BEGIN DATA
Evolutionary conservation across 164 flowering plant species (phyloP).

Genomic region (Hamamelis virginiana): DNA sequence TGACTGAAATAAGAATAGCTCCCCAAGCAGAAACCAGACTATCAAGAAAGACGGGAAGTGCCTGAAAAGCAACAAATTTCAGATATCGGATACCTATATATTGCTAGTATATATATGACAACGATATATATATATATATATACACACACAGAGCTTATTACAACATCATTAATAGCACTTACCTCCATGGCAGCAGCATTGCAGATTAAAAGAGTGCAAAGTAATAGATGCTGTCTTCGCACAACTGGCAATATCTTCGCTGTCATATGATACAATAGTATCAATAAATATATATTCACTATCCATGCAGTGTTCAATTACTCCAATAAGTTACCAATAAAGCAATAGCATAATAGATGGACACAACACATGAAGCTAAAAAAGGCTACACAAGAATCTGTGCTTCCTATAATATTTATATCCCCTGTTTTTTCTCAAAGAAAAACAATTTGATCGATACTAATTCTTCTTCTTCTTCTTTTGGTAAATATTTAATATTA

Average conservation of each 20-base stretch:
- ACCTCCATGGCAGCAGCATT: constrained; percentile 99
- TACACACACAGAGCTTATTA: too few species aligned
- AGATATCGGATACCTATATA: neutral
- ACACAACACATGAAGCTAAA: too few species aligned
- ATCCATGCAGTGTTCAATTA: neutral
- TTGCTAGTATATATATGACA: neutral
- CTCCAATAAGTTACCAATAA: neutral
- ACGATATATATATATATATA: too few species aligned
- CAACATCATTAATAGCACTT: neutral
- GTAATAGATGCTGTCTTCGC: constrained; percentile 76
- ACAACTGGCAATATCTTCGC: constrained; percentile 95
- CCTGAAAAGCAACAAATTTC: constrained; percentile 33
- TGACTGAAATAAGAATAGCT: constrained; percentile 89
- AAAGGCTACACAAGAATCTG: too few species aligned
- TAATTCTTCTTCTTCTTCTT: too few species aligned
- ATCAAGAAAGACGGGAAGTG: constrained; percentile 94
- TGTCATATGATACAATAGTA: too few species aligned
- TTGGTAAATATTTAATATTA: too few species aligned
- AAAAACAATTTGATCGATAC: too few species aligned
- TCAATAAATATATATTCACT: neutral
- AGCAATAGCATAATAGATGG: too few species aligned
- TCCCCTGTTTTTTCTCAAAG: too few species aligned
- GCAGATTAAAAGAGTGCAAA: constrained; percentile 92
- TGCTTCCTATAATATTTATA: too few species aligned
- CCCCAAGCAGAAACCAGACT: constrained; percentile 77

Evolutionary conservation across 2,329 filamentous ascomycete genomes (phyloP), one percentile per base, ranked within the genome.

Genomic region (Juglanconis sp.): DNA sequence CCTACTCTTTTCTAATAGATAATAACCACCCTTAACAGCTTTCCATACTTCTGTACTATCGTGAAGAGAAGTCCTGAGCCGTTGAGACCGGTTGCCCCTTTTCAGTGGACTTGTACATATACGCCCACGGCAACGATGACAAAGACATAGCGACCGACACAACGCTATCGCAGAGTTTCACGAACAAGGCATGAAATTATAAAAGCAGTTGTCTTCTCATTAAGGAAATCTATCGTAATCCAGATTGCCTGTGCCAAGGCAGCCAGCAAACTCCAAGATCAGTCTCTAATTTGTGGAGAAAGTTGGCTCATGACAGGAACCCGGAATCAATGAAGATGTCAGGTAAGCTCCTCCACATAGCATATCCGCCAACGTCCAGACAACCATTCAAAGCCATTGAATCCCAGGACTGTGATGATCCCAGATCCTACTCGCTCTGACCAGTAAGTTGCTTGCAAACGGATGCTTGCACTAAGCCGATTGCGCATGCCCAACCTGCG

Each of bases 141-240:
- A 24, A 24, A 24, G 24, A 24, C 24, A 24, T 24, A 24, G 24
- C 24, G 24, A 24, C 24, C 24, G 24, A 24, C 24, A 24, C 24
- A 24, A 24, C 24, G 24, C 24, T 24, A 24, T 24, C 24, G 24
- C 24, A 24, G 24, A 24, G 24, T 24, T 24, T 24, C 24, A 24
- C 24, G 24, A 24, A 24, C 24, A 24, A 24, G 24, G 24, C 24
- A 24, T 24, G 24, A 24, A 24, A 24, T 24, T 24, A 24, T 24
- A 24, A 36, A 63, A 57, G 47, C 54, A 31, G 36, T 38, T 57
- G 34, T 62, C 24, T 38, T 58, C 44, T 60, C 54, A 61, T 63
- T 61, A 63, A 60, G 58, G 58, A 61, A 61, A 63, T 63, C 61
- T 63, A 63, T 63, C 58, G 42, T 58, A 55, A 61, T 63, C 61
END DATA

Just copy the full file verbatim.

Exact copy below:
Evolutionary conservation across 164 flowering plant species (phyloP).

Genomic region (Hamamelis virginiana): DNA sequence TGACTGAAATAAGAATAGCTCCCCAAGCAGAAACCAGACTATCAAGAAAGACGGGAAGTGCCTGAAAAGCAACAAATTTCAGATATCGGATACCTATATATTGCTAGTATATATATGACAACGATATATATATATATATATACACACACAGAGCTTATTACAACATCATTAATAGCACTTACCTCCATGGCAGCAGCATTGCAGATTAAAAGAGTGCAAAGTAATAGATGCTGTCTTCGCACAACTGGCAATATCTTCGCTGTCATATGATACAATAGTATCAATAAATATATATTCACTATCCATGCAGTGTTCAATTACTCCAATAAGTTACCAATAAAGCAATAGCATAATAGATGGACACAACACATGAAGCTAAAAAAGGCTACACAAGAATCTGTGCTTCCTATAATATTTATATCCCCTGTTTTTTCTCAAAGAAAAACAATTTGATCGATACTAATTCTTCTTCTTCTTCTTTTGGTAAATATTTAATATTA

Average conservation of each 20-base stretch:
- ACCTCCATGGCAGCAGCATT: constrained; percentile 99
- TACACACACAGAGCTTATTA: too few species aligned
- AGATATCGGATACCTATATA: neutral
- ACACAACACATGAAGCTAAA: too few species aligned
- ATCCATGCAGTGTTCAATTA: neutral
- TTGCTAGTATATATATGACA: neutral
- CTCCAATAAGTTACCAATAA: neutral
- ACGATATATATATATATATA: too few species aligned
- CAACATCATTAATAGCACTT: neutral
- GTAATAGATGCTGTCTTCGC: constrained; percentile 76
- ACAACTGGCAATATCTTCGC: constrained; percentile 95
- CCTGAAAAGCAACAAATTTC: constrained; percentile 33
- TGACTGAAATAAGAATAGCT: constrained; percentile 89
- AAAGGCTACACAAGAATCTG: too few species aligned
- TAATTCTTCTTCTTCTTCTT: too few species aligned
- ATCAAGAAAGACGGGAAGTG: constrained; percentile 94
- TGTCATATGATACAATAGTA: too few species aligned
- TTGGTAAATATTTAATATTA: too few species aligned
- AAAAACAATTTGATCGATAC: too few species aligned
- TCAATAAATATATATTCACT: neutral
- AGCAATAGCATAATAGATGG: too few species aligned
- TCCCCTGTTTTTTCTCAAAG: too few species aligned
- GCAGATTAAAAGAGTGCAAA: constrained; percentile 92
- TGCTTCCTATAATATTTATA: too few species aligned
- CCCCAAGCAGAAACCAGACT: constrained; percentile 77

Evolutionary conservation across 2,329 filamentous ascomycete genomes (phyloP), one percentile per base, ranked within the genome.

Genomic region (Juglanconis sp.): DNA sequence CCTACTCTTTTCTAATAGATAATAACCACCCTTAACAGCTTTCCATACTTCTGTACTATCGTGAAGAGAAGTCCTGAGCCGTTGAGACCGGTTGCCCCTTTTCAGTGGACTTGTACATATACGCCCACGGCAACGATGACAAAGACATAGCGACCGACACAACGCTATCGCAGAGTTTCACGAACAAGGCATGAAATTATAAAAGCAGTTGTCTTCTCATTAAGGAAATCTATCGTAATCCAGATTGCCTGTGCCAAGGCAGCCAGCAAACTCCAAGATCAGTCTCTAATTTGTGGAGAAAGTTGGCTCATGACAGGAACCCGGAATCAATGAAGATGTCAGGTAAGCTCCTCCACATAGCATATCCGCCAACGTCCAGACAACCATTCAAAGCCATTGAATCCCAGGACTGTGATGATCCCAGATCCTACTCGCTCTGACCAGTAAGTTGCTTGCAAACGGATGCTTGCACTAAGCCGATTGCGCATGCCCAACCTGCG

Each of bases 141-240:
- A 24, A 24, A 24, G 24, A 24, C 24, A 24, T 24, A 24, G 24
- C 24, G 24, A 24, C 24, C 24, G 24, A 24, C 24, A 24, C 24
- A 24, A 24, C 24, G 24, C 24, T 24, A 24, T 24, C 24, G 24
- C 24, A 24, G 24, A 24, G 24, T 24, T 24, T 24, C 24, A 24
- C 24, G 24, A 24, A 24, C 24, A 24, A 24, G 24, G 24, C 24
- A 24, T 24, G 24, A 24, A 24, A 24, T 24, T 24, A 24, T 24
- A 24, A 36, A 63, A 57, G 47, C 54, A 31, G 36, T 38, T 57
- G 34, T 62, C 24, T 38, T 58, C 44, T 60, C 54, A 61, T 63
- T 61, A 63, A 60, G 58, G 58, A 61, A 61, A 63, T 63, C 61
- T 63, A 63, T 63, C 58, G 42, T 58, A 55, A 61, T 63, C 61